Me 340 Project
Ben Richards, Michael Plooster
-In many applications it is desirable to insulate a
pipe in order to protect those working near it.
-It would be convenient to have a program that
could calculate the required insulation thickness
based on fluid properties and desired
temperatures (usually already known).
Photo courtesy of
-Project Objective: Create an Excel worksheet that
can calculate the insulation thickness for a variety
of fluid, pipe, and insulation types.
-Convection from the fluid to the pipe.
-Assume constant surface temperature.
-Conduction through the pipe.
-Conduction through the insulation.
-Radiation considered negligible.
-Insulation surface is usually very reflective.
-Use Thermal Resistance to calculate the required thickness.
Known Values:
Q = Volume flow rate
Tm,i = Inlet fluid temperature
Tm,o = Outlet fluid temperature
Ts = Desired surface temperature
Fluid Properties
ρ = density
cp = specific heat
k = thermal conductivity
μ = Dynamic viscosity
Pr = Prandtl number
Pipe Properties
D1 = Inner Diameter
D2 = Outer Diameter
k = Thermal conductivity
L = total pipe length
Insulation Properties
k = Thermal conductivity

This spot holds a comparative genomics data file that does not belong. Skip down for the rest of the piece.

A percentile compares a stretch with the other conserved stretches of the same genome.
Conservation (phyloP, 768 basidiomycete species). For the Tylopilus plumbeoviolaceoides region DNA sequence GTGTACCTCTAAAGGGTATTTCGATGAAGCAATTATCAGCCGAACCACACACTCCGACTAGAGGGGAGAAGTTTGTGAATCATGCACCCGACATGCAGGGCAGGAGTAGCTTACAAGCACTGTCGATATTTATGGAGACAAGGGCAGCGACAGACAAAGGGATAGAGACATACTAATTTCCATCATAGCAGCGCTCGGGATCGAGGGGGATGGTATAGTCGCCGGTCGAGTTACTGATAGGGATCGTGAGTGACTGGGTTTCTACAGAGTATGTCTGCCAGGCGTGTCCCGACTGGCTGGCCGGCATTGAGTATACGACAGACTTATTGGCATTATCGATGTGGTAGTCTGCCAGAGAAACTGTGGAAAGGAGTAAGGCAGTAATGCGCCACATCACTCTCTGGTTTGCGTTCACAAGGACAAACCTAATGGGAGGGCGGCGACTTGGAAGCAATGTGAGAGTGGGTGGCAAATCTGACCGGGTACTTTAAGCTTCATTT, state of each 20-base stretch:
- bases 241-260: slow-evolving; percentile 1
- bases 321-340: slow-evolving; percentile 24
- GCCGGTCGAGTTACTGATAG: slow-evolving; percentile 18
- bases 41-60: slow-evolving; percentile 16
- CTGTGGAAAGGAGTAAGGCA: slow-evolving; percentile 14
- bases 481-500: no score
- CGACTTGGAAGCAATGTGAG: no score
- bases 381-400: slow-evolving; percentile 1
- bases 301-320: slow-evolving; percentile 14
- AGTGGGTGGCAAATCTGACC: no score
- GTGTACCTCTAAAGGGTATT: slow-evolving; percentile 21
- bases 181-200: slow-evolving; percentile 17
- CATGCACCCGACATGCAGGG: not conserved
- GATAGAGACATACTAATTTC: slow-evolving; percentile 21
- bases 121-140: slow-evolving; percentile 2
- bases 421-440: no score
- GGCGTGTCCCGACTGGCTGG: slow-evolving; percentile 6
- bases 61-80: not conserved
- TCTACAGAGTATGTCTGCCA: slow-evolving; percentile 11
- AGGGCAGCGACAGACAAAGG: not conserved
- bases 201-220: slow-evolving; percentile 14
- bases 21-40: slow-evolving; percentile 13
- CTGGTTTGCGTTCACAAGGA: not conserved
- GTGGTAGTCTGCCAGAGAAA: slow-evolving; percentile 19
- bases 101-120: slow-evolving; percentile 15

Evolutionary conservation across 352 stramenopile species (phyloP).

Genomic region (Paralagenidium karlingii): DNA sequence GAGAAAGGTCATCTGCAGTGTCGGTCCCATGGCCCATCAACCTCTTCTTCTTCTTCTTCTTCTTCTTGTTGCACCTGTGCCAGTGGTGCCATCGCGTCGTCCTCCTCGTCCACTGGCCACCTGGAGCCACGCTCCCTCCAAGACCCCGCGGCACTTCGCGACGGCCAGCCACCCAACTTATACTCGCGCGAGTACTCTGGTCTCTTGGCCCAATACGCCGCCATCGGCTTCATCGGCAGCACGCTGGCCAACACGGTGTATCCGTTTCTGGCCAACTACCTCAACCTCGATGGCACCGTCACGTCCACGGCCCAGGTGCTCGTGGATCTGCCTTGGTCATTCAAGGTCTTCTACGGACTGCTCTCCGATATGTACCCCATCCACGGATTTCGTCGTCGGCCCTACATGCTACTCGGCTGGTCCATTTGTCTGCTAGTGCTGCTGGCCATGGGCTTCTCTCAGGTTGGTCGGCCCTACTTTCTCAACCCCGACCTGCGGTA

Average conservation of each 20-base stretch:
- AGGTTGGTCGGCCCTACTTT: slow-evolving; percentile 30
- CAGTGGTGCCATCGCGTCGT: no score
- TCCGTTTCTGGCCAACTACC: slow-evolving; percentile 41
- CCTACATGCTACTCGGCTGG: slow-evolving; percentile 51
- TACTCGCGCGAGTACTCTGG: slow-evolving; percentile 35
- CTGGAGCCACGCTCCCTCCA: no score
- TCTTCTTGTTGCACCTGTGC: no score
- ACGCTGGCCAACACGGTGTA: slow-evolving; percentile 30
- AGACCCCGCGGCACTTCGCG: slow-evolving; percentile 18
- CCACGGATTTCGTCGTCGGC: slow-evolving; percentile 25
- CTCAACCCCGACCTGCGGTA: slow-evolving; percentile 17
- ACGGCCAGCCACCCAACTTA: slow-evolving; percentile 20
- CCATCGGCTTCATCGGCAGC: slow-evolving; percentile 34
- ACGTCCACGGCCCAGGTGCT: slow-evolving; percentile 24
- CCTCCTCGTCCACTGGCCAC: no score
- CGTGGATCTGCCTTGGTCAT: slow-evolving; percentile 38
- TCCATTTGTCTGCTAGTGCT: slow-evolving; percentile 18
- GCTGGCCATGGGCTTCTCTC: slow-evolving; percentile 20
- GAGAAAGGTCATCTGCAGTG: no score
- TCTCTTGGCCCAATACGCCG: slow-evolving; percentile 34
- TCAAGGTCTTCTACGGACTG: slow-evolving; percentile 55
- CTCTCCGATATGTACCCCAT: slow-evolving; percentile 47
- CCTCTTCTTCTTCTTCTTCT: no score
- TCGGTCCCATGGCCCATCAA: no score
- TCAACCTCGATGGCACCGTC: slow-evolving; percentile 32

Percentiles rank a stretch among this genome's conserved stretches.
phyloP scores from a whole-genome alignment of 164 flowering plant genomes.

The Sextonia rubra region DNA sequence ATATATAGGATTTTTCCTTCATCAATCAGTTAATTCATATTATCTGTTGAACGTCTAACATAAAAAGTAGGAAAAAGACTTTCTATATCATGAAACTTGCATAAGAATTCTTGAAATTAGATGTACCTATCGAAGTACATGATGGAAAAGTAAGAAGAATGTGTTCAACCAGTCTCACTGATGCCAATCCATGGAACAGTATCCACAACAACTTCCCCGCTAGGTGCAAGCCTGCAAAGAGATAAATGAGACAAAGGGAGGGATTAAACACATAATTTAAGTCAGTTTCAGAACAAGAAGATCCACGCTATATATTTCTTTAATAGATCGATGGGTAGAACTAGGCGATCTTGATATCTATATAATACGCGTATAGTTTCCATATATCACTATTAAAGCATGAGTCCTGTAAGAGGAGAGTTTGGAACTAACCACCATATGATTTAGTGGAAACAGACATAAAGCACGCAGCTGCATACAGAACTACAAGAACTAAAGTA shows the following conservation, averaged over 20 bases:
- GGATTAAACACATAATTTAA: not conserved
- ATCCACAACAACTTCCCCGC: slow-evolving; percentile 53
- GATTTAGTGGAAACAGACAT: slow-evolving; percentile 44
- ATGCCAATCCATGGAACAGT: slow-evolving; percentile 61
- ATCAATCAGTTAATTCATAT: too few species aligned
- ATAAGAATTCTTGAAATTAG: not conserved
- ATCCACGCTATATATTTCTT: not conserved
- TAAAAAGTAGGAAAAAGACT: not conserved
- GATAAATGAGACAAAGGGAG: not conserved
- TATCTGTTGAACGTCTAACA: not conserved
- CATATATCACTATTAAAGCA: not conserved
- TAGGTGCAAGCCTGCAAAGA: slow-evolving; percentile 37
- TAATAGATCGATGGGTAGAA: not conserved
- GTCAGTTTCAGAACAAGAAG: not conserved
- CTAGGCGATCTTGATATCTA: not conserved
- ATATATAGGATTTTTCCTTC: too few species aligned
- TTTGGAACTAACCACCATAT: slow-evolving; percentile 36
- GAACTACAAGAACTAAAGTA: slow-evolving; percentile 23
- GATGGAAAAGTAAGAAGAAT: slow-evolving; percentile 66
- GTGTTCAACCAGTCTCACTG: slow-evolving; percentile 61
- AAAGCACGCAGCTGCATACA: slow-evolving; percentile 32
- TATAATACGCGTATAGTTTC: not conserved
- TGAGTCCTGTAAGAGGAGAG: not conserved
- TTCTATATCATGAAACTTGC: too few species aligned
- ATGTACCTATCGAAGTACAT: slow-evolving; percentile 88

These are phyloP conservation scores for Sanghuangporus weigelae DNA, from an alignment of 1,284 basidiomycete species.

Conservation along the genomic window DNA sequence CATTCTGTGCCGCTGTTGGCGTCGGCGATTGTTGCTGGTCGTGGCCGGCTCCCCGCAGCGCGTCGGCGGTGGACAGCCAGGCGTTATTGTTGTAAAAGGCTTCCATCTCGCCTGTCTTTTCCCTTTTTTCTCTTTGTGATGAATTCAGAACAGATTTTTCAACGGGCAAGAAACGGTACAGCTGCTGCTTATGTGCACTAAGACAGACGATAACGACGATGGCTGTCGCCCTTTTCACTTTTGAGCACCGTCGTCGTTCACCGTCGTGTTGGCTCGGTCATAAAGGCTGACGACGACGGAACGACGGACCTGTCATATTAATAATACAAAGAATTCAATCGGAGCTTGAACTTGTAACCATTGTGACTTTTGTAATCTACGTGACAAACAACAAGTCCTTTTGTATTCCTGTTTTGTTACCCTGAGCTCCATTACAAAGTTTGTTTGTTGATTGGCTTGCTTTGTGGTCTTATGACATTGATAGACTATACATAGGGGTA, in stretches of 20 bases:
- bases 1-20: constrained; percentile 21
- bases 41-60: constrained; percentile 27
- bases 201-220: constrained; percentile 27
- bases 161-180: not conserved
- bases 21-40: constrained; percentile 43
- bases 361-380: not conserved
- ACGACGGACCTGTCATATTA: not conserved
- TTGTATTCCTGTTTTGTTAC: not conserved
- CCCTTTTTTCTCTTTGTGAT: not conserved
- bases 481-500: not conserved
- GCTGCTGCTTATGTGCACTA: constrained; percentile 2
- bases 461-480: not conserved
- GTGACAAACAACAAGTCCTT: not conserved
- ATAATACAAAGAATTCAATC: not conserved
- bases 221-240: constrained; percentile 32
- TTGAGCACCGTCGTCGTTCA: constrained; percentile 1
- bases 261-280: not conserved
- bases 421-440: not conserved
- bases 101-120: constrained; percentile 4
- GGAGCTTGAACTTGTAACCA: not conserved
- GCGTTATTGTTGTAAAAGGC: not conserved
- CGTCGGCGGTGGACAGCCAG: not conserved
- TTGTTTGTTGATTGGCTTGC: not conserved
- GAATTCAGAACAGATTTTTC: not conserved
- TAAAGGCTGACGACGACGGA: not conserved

q = convective heat transfer from fluid
Rfluid = Thermal Resistance of fluid
f = friction factor for the pipe (assuming smooth)
Re = Reynolds number to determine laminar or turbulent flow.
Nu = Nusselt Number
h = Convective coefficient for the fluid
Rpipe = Thermal Resistance of pipe
Rinsul = Thermal Resistance of the insulation
Rtot = Total Thermal Resistance
q = ρ*Q*cp*(Tm,i - Tm,o)
Rtot = ΔT/q = [((To + Ti)/2) – Ts]/q
Rtot = Rfluid + Rpipe + Rinsul
Rinsul = Rtot - Rfluid - Rpipe
ReD = 4*ρ*Q/(π*D*μ)
If laminar, Nu = 3.66
If Turbulent, Nu = [(f/8)*(ReD - 1000)*Pr]/[1 + 12.7*(f/8)1/2*(Pr2/3 -1 )]
For a smooth pipe, f = (0.790*ln(ReD) - 1.64)-2
h = kfluid*Nu/D1
Rfluid = 1/[h*L*π*D1]
Rpipe = ln(D2/D1)/(2*L*π*kpipe)
Rinsul = ln(D3/D2)/(2*L*π*kinsul),
D3 = D2*exp(Rinsul*2*L*π*kinsul)
t = (D3 - D2)/2
Final Solution
Main Features:
-Drop Down Boxes for Convenience
-Material tables can easily be edited to fulfill the
company’s specific requirements.
-Includes equations and results in order to
verify solutions.
-Works well as a general tool.
-Needs more specific data to improve
-Only accurate as long as the assumptions are
-Sometimes no insulation is required, which the
program indicates.
-Simplifies the engineering process.
-Would be nice if it had a cost estimate
Property values used in the Pipe Insulation Calculator were obtained from Tables A.1 and
A.3 of Fundamentals of Heat and Mass Transfer(Sixth Edition) by Incropera, DeWitt,
Bergman, and Lavine.
Equations were also obtained from Fundamentals of Heat and Mass Transfer (Sixth Edition)
by Incropera, DeWitt, Bergman, and Lavine.

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